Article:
Yes, I’ve been in this business a long time. When I started editing it was tape to tape, and then like a miracle it was read before write! I started as an intern in a tape room running from machine to machine (D2, BetaSP, and 1” machines) setting up bars and tone and re threading when a one-inch machine was inadvertently run off its spool.
What, you didn’t understand a word of that? That’s okay, it’s all ancient history anyway. And that’s a good thing! I took a lot of heat when the NLE (Non-Linear Editor) came on the scene. I was first in line with my hand up to give it a try. I sat down behind my first AVID console in 1994. Yup. It was like heaven.
When trying to introduce email as a better way to communicate and send documents (like scripts and estimates) I was met with disbelief. The fax machine will never be replaced! Our video engineer said to me, "The internet thing is just a fad. It's going to fade out like CB radios."
My interest in Photo Shop and After Effects was also met with negativity. Okay, so it was pretty clunky, and man was it was slow even with my smokin' 33MHz processor and 8MB of RAM, but I saw the potential for letting your imagination be the creative limit and not the technology or budget. I knew they would figure out the tech stuff.
I have never looked back. And I continue to be excited to try new programs and attain new skills. I’m not bleeding edge. I don’t have to be the first on the block, but I’m always learning and curious about what’s next.
This business (like many creative businesses) has a reputation for being pretty ageist. Companies seem to want some young hot shot right out of college. “They’re willing to put in the time.” I’ve heard said. Well, yeah they need too, because half the time they spend is figuring something out or redoing it over and over until it’s right. This is not a criticism, it’s just fact. It takes time to learn. Making mistakes and admitting you just don’t know is all part of it. Time to work through a problem you’ve never run into. It’s stressful too. Wondering if you’re going to figure it out before the hard deadline.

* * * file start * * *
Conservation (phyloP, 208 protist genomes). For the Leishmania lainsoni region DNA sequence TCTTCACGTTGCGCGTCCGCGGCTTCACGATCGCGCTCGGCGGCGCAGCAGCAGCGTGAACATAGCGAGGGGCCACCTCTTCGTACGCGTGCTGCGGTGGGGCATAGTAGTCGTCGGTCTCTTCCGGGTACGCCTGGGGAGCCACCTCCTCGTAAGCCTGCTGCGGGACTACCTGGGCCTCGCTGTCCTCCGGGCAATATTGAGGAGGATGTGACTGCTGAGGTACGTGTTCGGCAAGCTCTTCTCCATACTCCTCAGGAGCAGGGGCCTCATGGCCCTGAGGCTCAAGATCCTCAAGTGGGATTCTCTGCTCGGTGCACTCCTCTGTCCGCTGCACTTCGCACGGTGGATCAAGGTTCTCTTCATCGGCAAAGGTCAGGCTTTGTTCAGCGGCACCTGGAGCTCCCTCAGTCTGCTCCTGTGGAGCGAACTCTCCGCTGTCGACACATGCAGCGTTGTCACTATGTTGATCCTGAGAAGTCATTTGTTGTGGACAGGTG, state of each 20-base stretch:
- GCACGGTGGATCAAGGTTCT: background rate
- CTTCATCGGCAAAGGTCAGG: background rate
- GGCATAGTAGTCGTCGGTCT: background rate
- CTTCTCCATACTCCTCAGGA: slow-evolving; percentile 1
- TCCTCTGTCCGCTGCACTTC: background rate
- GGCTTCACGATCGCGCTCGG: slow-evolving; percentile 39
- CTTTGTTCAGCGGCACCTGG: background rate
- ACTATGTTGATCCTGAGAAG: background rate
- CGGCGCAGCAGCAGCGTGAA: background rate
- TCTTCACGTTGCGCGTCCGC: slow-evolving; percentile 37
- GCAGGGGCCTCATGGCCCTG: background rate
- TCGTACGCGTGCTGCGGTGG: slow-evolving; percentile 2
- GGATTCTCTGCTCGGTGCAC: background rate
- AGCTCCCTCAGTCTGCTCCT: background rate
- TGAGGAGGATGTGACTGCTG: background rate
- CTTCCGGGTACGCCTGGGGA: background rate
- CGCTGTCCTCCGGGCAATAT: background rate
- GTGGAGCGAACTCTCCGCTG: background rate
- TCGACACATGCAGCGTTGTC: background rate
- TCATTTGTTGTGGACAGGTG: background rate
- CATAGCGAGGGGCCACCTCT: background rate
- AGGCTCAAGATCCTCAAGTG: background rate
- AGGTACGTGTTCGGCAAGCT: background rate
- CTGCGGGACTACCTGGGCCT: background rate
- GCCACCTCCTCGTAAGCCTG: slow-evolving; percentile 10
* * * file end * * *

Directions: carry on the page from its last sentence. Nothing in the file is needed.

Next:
A more experienced worker has had many problems to work through and not too much rattles anymore. Work-arounds are second nature. We will make that deadline.
So I dare you to hire experience and know-how instead of potential and enthusiasm. Better yet mix it up! Each will educate and inspire the other and you will have balance. I think the most important thing to have is an open mind and a desire to keep moving forward. That goes for the college grad as well as the experienced artisan.
What do you think? I’m really curious to know what others are experiencing out in the work place.